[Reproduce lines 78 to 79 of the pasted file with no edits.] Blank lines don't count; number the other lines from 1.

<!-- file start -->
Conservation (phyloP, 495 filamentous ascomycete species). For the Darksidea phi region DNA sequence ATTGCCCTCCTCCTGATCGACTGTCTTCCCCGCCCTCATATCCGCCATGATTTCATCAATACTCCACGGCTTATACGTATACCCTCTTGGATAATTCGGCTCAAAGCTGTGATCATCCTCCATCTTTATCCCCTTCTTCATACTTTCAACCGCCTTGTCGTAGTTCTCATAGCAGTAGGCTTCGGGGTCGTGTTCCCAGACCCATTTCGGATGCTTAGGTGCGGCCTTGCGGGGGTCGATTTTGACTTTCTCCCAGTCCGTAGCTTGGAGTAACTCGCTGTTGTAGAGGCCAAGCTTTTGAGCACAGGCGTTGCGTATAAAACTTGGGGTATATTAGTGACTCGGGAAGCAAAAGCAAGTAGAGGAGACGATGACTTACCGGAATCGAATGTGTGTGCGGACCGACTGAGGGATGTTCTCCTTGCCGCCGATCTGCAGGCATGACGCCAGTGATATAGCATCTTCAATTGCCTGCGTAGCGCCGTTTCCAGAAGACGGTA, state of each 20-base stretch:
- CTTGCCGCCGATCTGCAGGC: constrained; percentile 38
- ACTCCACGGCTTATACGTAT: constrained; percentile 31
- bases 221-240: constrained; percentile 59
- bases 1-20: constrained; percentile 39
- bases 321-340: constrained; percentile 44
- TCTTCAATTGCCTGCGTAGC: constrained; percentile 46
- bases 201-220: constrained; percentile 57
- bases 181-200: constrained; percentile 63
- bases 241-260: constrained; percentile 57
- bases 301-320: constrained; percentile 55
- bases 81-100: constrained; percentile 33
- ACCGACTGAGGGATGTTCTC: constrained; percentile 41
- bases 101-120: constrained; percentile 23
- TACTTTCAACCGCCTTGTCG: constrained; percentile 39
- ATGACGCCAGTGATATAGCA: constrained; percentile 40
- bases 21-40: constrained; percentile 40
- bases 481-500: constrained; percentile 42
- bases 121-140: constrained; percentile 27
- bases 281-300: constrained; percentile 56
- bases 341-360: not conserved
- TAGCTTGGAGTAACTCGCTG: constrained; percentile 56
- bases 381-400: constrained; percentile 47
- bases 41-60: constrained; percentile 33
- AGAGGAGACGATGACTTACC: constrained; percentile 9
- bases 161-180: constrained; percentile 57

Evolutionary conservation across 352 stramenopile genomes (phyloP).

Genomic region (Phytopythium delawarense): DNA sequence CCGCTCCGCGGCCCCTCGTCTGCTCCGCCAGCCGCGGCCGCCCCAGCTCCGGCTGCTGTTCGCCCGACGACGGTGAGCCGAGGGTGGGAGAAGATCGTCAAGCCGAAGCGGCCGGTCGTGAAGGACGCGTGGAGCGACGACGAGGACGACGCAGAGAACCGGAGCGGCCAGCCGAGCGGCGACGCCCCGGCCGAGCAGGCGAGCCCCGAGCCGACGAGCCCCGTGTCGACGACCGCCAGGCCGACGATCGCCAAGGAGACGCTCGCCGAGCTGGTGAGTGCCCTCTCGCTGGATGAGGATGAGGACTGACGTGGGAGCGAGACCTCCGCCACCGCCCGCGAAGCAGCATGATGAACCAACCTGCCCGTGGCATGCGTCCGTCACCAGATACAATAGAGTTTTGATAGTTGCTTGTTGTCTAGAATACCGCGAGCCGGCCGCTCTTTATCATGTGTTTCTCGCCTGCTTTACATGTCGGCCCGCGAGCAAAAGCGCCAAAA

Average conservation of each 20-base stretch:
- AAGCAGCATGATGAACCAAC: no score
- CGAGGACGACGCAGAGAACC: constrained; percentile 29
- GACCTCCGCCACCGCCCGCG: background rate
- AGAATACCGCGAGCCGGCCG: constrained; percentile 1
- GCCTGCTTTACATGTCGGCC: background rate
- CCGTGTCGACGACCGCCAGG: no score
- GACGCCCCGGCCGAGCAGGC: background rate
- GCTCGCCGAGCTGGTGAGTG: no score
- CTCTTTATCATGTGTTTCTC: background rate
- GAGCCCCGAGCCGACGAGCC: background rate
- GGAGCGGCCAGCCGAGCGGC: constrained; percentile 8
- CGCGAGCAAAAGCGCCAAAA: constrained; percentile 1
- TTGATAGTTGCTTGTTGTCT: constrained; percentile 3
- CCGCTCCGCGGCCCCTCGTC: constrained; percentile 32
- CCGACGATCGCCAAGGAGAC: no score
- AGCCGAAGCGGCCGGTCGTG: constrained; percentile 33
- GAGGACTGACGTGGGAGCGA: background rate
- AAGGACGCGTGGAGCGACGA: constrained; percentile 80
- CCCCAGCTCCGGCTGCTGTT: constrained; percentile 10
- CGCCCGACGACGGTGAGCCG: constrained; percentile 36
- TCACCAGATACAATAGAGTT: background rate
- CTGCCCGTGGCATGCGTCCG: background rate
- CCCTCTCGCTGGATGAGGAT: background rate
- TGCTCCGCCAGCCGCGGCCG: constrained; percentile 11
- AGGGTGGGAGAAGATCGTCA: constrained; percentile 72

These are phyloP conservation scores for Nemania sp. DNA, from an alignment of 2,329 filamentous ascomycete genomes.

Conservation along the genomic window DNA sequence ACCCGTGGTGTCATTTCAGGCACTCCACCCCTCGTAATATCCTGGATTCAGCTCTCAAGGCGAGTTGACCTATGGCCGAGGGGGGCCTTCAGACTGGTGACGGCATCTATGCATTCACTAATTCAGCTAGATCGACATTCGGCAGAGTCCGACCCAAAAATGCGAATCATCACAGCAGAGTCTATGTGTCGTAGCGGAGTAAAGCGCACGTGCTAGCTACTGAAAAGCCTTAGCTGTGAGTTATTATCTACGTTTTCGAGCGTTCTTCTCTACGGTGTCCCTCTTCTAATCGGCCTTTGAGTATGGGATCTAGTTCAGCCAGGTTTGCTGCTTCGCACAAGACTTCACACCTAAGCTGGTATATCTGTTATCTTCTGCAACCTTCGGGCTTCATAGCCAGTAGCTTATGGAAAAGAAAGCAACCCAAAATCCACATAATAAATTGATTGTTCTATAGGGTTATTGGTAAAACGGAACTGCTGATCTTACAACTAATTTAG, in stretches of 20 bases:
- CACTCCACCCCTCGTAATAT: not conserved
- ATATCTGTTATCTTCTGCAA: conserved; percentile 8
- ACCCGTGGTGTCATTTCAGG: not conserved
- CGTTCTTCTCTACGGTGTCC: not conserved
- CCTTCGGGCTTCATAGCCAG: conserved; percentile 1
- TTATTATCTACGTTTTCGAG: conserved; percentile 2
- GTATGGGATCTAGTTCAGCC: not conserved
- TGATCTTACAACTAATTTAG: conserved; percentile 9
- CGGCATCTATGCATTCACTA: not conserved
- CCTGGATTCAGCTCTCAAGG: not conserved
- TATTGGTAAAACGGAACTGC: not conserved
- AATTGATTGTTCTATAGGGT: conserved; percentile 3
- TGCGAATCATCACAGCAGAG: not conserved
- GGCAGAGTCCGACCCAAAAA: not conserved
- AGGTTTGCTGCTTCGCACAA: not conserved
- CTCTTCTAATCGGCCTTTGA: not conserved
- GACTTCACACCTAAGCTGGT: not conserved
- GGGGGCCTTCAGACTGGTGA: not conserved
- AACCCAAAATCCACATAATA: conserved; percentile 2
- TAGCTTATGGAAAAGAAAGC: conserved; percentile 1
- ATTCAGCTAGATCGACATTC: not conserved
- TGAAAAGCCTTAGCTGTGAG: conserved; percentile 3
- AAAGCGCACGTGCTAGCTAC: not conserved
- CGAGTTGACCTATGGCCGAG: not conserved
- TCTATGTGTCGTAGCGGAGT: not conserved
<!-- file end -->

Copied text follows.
- TGAAAAGCCTTAGCTGTGAG: conserved; percentile 3
- AAAGCGCACGTGCTAGCTAC: not conserved